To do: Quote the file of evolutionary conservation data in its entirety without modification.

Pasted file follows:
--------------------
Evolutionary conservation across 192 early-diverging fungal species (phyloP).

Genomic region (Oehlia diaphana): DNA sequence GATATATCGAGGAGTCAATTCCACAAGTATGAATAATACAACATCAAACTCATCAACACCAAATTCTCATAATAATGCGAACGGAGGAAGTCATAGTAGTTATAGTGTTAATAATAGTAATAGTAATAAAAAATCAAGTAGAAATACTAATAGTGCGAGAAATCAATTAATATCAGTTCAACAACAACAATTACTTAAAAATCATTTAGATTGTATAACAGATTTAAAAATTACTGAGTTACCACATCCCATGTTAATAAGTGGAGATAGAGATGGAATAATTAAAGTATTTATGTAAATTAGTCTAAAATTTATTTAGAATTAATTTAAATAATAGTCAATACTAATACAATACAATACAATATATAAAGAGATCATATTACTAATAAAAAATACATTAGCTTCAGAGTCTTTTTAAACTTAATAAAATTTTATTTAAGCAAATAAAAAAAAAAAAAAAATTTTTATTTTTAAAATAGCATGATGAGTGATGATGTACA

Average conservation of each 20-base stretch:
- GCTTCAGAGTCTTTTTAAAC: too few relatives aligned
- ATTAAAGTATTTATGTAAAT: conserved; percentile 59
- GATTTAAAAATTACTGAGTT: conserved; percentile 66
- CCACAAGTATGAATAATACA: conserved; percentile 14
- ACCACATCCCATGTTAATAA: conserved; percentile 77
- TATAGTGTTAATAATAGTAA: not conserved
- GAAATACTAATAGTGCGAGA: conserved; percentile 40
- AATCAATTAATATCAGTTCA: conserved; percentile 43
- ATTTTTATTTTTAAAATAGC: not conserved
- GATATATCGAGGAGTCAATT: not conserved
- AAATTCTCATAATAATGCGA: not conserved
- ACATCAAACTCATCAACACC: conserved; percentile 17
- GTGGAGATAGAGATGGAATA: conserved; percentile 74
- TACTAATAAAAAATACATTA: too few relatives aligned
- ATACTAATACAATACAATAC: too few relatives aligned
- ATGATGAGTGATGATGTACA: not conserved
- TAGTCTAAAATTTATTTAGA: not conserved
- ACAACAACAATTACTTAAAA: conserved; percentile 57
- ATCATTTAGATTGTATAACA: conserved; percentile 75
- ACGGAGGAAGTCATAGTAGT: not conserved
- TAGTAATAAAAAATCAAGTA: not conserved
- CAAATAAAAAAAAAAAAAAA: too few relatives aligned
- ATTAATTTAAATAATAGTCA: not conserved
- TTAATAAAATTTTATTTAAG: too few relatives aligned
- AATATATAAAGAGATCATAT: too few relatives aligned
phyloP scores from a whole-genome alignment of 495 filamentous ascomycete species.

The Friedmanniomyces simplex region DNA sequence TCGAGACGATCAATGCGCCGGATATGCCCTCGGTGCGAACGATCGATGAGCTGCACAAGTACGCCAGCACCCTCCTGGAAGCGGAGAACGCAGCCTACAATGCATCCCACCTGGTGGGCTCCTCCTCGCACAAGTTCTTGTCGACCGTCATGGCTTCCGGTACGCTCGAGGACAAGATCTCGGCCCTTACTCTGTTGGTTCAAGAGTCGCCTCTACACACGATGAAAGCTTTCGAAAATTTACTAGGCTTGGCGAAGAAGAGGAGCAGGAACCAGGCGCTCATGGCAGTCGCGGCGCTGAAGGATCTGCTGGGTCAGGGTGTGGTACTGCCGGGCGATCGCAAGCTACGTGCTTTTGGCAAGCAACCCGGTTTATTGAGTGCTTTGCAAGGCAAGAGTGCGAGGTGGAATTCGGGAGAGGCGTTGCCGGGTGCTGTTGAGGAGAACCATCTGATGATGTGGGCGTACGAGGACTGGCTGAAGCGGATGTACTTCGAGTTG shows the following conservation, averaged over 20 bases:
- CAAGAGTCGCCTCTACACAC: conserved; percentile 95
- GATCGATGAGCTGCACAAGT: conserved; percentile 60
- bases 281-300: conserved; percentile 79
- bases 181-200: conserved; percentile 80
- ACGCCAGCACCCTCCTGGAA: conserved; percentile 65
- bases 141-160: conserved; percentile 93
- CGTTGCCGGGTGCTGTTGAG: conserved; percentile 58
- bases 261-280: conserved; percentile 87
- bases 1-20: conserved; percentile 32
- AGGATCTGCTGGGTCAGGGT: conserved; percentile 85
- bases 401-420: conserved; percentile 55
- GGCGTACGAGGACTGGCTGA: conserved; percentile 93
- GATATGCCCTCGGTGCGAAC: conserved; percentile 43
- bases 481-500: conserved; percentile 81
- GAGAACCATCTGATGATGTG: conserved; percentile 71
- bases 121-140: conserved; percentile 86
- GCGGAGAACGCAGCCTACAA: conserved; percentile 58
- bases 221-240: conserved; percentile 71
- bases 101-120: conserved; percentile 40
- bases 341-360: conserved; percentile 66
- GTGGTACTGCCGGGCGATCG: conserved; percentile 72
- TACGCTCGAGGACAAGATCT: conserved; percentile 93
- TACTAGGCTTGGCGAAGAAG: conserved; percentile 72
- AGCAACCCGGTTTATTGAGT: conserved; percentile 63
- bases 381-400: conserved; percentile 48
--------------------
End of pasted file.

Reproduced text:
Evolutionary conservation across 192 early-diverging fungal species (phyloP).

Genomic region (Oehlia diaphana): DNA sequence GATATATCGAGGAGTCAATTCCACAAGTATGAATAATACAACATCAAACTCATCAACACCAAATTCTCATAATAATGCGAACGGAGGAAGTCATAGTAGTTATAGTGTTAATAATAGTAATAGTAATAAAAAATCAAGTAGAAATACTAATAGTGCGAGAAATCAATTAATATCAGTTCAACAACAACAATTACTTAAAAATCATTTAGATTGTATAACAGATTTAAAAATTACTGAGTTACCACATCCCATGTTAATAAGTGGAGATAGAGATGGAATAATTAAAGTATTTATGTAAATTAGTCTAAAATTTATTTAGAATTAATTTAAATAATAGTCAATACTAATACAATACAATACAATATATAAAGAGATCATATTACTAATAAAAAATACATTAGCTTCAGAGTCTTTTTAAACTTAATAAAATTTTATTTAAGCAAATAAAAAAAAAAAAAAAATTTTTATTTTTAAAATAGCATGATGAGTGATGATGTACA

Average conservation of each 20-base stretch:
- GCTTCAGAGTCTTTTTAAAC: too few relatives aligned
- ATTAAAGTATTTATGTAAAT: conserved; percentile 59
- GATTTAAAAATTACTGAGTT: conserved; percentile 66
- CCACAAGTATGAATAATACA: conserved; percentile 14
- ACCACATCCCATGTTAATAA: conserved; percentile 77
- TATAGTGTTAATAATAGTAA: not conserved
- GAAATACTAATAGTGCGAGA: conserved; percentile 40
- AATCAATTAATATCAGTTCA: conserved; percentile 43
- ATTTTTATTTTTAAAATAGC: not conserved
- GATATATCGAGGAGTCAATT: not conserved
- AAATTCTCATAATAATGCGA: not conserved
- ACATCAAACTCATCAACACC: conserved; percentile 17
- GTGGAGATAGAGATGGAATA: conserved; percentile 74
- TACTAATAAAAAATACATTA: too few relatives aligned
- ATACTAATACAATACAATAC: too few relatives aligned
- ATGATGAGTGATGATGTACA: not conserved
- TAGTCTAAAATTTATTTAGA: not conserved
- ACAACAACAATTACTTAAAA: conserved; percentile 57
- ATCATTTAGATTGTATAACA: conserved; percentile 75
- ACGGAGGAAGTCATAGTAGT: not conserved
- TAGTAATAAAAAATCAAGTA: not conserved
- CAAATAAAAAAAAAAAAAAA: too few relatives aligned
- ATTAATTTAAATAATAGTCA: not conserved
- TTAATAAAATTTTATTTAAG: too few relatives aligned
- AATATATAAAGAGATCATAT: too few relatives aligned
phyloP scores from a whole-genome alignment of 495 filamentous ascomycete species.

The Friedmanniomyces simplex region DNA sequence TCGAGACGATCAATGCGCCGGATATGCCCTCGGTGCGAACGATCGATGAGCTGCACAAGTACGCCAGCACCCTCCTGGAAGCGGAGAACGCAGCCTACAATGCATCCCACCTGGTGGGCTCCTCCTCGCACAAGTTCTTGTCGACCGTCATGGCTTCCGGTACGCTCGAGGACAAGATCTCGGCCCTTACTCTGTTGGTTCAAGAGTCGCCTCTACACACGATGAAAGCTTTCGAAAATTTACTAGGCTTGGCGAAGAAGAGGAGCAGGAACCAGGCGCTCATGGCAGTCGCGGCGCTGAAGGATCTGCTGGGTCAGGGTGTGGTACTGCCGGGCGATCGCAAGCTACGTGCTTTTGGCAAGCAACCCGGTTTATTGAGTGCTTTGCAAGGCAAGAGTGCGAGGTGGAATTCGGGAGAGGCGTTGCCGGGTGCTGTTGAGGAGAACCATCTGATGATGTGGGCGTACGAGGACTGGCTGAAGCGGATGTACTTCGAGTTG shows the following conservation, averaged over 20 bases:
- CAAGAGTCGCCTCTACACAC: conserved; percentile 95
- GATCGATGAGCTGCACAAGT: conserved; percentile 60
- bases 281-300: conserved; percentile 79
- bases 181-200: conserved; percentile 80
- ACGCCAGCACCCTCCTGGAA: conserved; percentile 65
- bases 141-160: conserved; percentile 93
- CGTTGCCGGGTGCTGTTGAG: conserved; percentile 58
- bases 261-280: conserved; percentile 87
- bases 1-20: conserved; percentile 32
- AGGATCTGCTGGGTCAGGGT: conserved; percentile 85
- bases 401-420: conserved; percentile 55
- GGCGTACGAGGACTGGCTGA: conserved; percentile 93
- GATATGCCCTCGGTGCGAAC: conserved; percentile 43
- bases 481-500: conserved; percentile 81
- GAGAACCATCTGATGATGTG: conserved; percentile 71
- bases 121-140: conserved; percentile 86
- GCGGAGAACGCAGCCTACAA: conserved; percentile 58
- bases 221-240: conserved; percentile 71
- bases 101-120: conserved; percentile 40
- bases 341-360: conserved; percentile 66
- GTGGTACTGCCGGGCGATCG: conserved; percentile 72
- TACGCTCGAGGACAAGATCT: conserved; percentile 93
- TACTAGGCTTGGCGAAGAAG: conserved; percentile 72
- AGCAACCCGGTTTATTGAGT: conserved; percentile 63
- bases 381-400: conserved; percentile 48